Conn Valley Vineyards needed WiFi in the cave system where they store wine barrels because with no WiFi and no cell reception, their staff and guests had no way to stay connected. Since deploying Open Mesh, they have reliable WiFi so they can access their web-based POS system, take and receive phone calls, and winery guests can enjoy WiFi and post to social media while in the cave.
Knowing they could benefit from WiFi in the caves, they turned to David Mercer Consulting, a Managed Services Provider in the area.
“We needed to be able to extend their existing network from the main winery building up the hill and into their cave system,” said David Mercer of David Mercer Consulting.
“They wanted to be able to make sales while visitors were in the caves rather than waiting to return to the main building, they needed to collect data for the winemaking process, and they wanted a VOIP phone at that location as well. No cell reception on the property means that employees and guests alike are dependent on WiFi for internet and call/text services.”
Mercer understood the problem and knew that Open Mesh access points, combined with point-to-point wireless units, was the solution. He chose Open Mesh access points for ease of configuration and the ability to monitor in the cloud.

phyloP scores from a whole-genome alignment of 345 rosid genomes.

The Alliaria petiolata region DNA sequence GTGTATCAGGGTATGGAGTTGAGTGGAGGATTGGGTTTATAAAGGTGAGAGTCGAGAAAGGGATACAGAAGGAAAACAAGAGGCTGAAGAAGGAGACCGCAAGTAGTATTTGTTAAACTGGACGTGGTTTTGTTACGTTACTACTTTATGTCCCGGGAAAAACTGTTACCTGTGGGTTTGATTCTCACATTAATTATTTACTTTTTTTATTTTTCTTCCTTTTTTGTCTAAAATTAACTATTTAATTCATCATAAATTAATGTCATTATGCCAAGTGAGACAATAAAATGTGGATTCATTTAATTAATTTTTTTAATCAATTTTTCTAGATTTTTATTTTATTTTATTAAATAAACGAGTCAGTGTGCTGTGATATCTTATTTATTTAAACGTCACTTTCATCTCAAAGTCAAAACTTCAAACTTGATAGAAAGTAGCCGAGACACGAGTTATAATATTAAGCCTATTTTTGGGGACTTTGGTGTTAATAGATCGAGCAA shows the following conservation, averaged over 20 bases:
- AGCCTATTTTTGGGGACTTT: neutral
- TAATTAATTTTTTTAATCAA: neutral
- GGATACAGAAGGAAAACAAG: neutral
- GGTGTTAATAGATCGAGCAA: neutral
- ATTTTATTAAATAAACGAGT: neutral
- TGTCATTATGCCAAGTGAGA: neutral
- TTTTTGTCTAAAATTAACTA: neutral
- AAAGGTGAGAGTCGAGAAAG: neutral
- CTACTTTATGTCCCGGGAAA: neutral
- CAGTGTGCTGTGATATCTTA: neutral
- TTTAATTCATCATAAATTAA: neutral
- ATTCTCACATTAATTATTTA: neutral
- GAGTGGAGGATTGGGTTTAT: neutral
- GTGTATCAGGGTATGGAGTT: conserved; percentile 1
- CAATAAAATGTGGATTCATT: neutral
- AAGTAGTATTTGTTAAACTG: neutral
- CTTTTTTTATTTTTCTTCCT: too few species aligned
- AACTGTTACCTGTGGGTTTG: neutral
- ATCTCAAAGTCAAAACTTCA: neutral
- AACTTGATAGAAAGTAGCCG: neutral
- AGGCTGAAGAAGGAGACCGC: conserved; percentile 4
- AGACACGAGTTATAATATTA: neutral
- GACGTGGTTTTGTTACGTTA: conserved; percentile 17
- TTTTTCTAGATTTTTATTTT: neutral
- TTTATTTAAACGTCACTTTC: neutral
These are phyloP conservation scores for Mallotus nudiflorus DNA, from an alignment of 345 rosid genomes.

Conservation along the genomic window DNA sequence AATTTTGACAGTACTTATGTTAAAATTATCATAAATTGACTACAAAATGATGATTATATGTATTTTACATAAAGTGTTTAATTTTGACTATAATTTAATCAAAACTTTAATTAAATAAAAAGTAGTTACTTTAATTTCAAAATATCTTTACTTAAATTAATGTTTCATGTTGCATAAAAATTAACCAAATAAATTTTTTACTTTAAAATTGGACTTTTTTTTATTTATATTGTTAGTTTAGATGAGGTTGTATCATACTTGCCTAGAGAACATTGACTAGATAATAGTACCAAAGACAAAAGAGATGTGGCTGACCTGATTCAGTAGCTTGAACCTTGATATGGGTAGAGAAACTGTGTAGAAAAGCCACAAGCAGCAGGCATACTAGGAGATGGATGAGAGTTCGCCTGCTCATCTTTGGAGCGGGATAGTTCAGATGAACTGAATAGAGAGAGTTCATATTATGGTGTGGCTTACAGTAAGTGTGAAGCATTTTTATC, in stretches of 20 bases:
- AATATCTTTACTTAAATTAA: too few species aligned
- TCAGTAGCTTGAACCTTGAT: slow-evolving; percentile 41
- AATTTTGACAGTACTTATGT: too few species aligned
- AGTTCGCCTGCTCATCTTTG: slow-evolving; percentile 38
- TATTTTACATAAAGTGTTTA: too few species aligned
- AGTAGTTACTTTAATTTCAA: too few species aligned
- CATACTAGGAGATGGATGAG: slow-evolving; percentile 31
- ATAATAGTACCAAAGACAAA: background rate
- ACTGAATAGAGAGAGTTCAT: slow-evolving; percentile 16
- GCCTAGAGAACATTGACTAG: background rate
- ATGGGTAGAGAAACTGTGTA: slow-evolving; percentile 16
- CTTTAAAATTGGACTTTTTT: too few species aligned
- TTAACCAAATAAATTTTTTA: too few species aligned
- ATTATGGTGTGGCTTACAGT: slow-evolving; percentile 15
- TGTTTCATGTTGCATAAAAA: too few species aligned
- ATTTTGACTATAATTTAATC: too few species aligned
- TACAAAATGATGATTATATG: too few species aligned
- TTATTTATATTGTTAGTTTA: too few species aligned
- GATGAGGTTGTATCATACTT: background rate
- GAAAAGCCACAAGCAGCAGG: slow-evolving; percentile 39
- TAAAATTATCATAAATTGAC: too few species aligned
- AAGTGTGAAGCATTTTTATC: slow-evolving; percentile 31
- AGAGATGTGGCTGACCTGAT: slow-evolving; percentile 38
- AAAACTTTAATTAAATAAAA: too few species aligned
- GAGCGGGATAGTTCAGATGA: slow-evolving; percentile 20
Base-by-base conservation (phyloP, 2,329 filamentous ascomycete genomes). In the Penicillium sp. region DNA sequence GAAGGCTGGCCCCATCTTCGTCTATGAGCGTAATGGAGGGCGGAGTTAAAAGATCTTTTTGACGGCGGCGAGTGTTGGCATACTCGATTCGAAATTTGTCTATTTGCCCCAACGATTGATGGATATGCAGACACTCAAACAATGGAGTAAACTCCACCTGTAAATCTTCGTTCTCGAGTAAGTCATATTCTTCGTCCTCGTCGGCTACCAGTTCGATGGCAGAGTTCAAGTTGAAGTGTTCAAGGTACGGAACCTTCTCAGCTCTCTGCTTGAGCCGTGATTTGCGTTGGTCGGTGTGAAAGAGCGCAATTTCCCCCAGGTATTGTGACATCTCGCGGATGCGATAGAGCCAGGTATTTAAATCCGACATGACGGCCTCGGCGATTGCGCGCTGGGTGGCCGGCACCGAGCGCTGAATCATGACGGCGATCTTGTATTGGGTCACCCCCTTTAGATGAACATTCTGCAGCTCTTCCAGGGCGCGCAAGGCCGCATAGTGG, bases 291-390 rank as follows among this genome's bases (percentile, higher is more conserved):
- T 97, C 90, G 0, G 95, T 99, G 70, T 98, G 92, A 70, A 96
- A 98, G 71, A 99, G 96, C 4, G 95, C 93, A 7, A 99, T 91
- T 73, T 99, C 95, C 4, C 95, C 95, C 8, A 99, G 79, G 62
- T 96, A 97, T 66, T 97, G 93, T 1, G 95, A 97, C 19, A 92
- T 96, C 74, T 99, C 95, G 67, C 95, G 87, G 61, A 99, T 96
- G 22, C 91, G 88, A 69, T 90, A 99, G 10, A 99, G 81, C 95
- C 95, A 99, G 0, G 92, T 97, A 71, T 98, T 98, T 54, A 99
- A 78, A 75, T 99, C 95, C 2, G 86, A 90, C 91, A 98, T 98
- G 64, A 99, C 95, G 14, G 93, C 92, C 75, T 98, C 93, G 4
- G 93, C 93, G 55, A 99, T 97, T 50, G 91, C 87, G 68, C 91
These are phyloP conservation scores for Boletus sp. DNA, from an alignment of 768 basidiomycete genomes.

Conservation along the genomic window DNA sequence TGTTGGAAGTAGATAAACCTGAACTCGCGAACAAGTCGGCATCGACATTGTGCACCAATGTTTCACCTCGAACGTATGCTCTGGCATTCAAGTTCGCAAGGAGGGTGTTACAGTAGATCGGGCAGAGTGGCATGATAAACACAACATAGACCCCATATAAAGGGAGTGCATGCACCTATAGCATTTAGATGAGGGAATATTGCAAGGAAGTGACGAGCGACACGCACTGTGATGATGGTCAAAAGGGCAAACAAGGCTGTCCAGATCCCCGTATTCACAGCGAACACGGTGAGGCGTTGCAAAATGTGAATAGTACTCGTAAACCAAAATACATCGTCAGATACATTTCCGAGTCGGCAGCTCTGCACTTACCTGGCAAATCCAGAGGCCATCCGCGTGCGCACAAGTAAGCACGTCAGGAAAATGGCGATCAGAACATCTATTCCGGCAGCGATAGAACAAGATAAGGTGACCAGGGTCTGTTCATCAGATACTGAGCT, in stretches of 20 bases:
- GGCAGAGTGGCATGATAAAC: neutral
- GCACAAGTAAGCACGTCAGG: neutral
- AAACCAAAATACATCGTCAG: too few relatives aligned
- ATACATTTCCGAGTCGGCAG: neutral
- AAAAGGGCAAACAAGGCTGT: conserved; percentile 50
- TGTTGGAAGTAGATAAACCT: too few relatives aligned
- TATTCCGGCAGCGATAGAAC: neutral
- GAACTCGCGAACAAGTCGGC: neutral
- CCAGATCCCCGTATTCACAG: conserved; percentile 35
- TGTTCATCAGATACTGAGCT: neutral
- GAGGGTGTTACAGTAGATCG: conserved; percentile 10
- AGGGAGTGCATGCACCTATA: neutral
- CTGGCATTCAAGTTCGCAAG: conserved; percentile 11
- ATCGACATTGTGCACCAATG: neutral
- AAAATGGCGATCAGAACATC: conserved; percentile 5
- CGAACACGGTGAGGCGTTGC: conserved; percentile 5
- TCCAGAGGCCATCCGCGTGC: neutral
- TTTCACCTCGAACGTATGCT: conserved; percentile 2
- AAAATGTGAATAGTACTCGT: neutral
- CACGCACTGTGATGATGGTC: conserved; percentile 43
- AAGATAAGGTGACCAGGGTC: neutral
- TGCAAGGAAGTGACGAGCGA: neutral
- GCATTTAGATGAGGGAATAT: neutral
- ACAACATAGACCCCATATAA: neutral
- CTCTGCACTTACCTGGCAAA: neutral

The setup was pretty straightforward:
Mercer used point-to-point wireless units to travel approximately 1300 feet up the hill to the outside of the cave, and mounted a pole on top of the cave to get line of site back to the main winery building. From there, he ran a cable into one of the cave entrances through an existing point in ingress to supply power to the point-to-point wireless unit.
He ran an ethernet cable to the central point of the cave and installed a PoE switch to power the phone and two MR1750 access points. The structure of the cave provided too many obstructions for access points to be effective as repeaters, so they ran ethernet cables to each device.
Being able to monitor the access points in the cloud became key when the access points in the cave kept going offline.
“A quick check showed that the PoE switch powering the access points was itself powered from a circuit that went off when they turned off the internal lights at the end of the day,” said Mercer. They were able to quickly make adjustments to ensure WiFi performance wasn’t disrupted.
As part of the same project, they also extended WiFi outside of the main winery building by adding two A60 access points outdoors. They already had two MR1750 units supplying private and guest networks at the main building, and adding access points to the network was easy.
“Adding additional units was a completely painless process," said Mercer. "Thanks to the new A60 units, installing outdoors was very simple—we love the integrated weatherproofing and attachment options.”
Overall, the project was a success. “They love not being ‘in a hole’ while in the cave,” said Mercer. Employees and guests alike are now able to communicate and stay connected without driving up and down the hill.
Photos courtesy of Conn Valley Vineyards.